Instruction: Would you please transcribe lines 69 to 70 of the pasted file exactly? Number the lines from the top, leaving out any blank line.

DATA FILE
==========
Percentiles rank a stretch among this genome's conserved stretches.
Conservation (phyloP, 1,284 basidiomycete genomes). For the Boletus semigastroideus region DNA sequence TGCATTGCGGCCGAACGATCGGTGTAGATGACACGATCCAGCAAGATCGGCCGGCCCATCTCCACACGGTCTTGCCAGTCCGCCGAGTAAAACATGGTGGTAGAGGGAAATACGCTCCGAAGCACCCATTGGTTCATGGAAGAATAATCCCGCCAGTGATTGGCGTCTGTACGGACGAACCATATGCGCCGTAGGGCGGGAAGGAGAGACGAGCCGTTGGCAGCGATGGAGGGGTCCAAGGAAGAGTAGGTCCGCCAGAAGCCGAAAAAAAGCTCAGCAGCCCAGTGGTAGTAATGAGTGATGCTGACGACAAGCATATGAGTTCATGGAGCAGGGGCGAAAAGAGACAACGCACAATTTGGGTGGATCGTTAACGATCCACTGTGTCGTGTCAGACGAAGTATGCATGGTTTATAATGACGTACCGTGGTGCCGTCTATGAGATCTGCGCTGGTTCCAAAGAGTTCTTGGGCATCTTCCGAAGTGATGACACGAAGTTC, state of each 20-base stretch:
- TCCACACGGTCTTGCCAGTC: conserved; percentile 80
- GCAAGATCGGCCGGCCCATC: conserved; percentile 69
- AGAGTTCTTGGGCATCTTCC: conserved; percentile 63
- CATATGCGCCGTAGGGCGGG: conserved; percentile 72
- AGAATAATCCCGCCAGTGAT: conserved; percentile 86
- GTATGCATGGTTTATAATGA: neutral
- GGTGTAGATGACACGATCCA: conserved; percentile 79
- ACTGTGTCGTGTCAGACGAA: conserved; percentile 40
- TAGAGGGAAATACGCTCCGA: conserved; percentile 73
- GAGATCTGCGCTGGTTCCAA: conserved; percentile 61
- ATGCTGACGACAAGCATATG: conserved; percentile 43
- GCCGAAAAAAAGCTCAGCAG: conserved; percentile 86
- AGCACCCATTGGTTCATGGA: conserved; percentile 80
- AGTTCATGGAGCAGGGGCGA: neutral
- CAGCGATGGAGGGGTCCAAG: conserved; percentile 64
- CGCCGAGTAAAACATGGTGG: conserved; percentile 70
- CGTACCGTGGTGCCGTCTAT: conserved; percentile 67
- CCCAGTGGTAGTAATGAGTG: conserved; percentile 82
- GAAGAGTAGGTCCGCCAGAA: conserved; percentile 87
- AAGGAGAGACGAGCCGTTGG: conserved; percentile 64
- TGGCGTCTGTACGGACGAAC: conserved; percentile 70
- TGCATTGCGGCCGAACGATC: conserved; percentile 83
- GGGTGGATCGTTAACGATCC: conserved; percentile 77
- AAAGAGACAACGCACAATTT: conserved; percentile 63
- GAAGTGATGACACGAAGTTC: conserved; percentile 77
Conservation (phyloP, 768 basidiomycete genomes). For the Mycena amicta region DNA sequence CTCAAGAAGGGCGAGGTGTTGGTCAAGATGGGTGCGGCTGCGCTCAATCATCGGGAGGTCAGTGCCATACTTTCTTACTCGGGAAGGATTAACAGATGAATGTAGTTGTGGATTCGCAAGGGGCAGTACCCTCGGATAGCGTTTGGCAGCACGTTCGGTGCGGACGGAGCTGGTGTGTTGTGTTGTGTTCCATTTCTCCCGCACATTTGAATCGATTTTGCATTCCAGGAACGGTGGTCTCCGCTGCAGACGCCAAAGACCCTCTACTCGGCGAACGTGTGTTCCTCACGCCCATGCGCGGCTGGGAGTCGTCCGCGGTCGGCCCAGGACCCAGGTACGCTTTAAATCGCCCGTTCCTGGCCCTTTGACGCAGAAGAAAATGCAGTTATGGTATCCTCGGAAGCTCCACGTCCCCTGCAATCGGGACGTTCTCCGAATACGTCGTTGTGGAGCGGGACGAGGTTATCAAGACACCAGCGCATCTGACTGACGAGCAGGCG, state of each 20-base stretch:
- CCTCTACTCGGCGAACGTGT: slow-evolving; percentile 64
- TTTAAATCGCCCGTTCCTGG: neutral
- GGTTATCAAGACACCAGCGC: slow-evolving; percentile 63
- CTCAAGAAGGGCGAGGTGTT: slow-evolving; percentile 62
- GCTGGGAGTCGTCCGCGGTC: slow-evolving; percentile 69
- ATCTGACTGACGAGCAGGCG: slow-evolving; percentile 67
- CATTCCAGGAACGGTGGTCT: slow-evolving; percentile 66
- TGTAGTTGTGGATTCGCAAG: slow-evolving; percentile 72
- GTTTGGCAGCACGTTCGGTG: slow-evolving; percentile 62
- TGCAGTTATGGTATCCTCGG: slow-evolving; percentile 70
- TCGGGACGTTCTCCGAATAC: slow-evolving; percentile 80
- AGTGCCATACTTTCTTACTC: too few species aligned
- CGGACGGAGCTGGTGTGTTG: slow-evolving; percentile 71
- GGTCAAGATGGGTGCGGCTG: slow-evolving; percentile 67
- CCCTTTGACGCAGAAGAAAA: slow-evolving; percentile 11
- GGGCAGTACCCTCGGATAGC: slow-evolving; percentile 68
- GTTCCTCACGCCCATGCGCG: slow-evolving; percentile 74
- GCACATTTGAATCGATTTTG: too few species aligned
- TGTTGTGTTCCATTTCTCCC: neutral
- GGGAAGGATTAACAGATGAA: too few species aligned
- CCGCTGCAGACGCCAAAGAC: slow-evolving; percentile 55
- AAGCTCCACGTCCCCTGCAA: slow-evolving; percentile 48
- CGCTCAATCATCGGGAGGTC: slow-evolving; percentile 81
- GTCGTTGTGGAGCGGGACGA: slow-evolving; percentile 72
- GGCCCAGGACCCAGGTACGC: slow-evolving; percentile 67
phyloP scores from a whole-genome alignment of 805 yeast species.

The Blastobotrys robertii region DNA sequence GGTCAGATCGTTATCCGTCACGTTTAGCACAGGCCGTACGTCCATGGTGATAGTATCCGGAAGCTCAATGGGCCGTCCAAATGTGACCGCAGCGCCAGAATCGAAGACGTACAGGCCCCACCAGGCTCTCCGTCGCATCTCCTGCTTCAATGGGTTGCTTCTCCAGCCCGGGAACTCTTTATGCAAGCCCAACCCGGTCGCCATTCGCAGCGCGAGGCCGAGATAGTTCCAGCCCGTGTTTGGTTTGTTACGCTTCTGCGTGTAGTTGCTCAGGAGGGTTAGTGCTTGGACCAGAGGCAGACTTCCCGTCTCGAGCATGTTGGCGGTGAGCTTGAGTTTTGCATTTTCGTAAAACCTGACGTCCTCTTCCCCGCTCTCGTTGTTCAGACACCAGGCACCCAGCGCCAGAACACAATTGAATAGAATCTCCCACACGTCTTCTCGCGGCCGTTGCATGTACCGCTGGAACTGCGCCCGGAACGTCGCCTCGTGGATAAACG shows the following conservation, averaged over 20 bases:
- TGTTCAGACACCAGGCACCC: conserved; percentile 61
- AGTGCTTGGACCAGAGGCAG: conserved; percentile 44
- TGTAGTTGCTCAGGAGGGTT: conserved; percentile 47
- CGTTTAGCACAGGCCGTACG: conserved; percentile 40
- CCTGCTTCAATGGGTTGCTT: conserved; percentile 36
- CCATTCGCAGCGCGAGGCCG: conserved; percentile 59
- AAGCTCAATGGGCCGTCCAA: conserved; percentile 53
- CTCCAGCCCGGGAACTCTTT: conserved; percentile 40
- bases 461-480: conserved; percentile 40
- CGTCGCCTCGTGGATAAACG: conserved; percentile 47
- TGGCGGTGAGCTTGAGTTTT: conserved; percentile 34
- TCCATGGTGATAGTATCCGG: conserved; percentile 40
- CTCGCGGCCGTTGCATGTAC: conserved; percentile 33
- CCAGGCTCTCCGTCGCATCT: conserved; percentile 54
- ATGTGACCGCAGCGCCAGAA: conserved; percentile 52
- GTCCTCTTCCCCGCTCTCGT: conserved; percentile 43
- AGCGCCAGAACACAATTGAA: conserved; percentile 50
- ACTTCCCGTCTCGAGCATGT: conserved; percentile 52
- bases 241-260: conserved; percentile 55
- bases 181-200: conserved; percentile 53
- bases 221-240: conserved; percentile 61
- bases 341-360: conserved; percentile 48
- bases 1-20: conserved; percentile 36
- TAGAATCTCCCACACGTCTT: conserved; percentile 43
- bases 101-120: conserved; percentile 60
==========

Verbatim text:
- CCAGGCTCTCCGTCGCATCT: conserved; percentile 54
- ATGTGACCGCAGCGCCAGAA: conserved; percentile 52